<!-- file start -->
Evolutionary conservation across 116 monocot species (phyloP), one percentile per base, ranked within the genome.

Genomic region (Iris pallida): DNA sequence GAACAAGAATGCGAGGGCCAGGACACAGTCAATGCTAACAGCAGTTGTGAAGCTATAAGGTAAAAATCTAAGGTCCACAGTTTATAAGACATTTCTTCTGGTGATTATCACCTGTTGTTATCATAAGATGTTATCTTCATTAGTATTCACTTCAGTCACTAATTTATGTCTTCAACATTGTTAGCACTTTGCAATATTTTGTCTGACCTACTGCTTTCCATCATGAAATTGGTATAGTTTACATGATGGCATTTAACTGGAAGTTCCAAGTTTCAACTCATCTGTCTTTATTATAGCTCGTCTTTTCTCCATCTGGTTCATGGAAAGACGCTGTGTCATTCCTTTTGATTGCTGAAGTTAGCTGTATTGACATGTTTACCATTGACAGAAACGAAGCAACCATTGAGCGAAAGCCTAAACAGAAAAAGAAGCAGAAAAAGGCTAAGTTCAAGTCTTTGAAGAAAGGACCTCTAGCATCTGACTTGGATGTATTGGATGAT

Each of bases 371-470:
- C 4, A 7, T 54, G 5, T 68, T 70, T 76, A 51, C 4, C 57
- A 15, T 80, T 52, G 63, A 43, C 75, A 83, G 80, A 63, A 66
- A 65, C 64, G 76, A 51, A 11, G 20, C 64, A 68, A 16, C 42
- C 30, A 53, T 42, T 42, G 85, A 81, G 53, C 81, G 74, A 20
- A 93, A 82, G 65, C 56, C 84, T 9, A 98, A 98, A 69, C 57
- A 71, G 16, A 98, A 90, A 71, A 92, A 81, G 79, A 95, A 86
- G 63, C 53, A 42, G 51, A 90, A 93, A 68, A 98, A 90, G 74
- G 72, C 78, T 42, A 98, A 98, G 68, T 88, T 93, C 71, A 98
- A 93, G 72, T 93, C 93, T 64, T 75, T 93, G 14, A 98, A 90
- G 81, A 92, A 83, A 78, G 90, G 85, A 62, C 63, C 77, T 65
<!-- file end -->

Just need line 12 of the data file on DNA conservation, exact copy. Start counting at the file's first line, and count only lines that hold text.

- A 93, G 72, T 93, C 93, T 64, T 75, T 93, G 14, A 98, A 90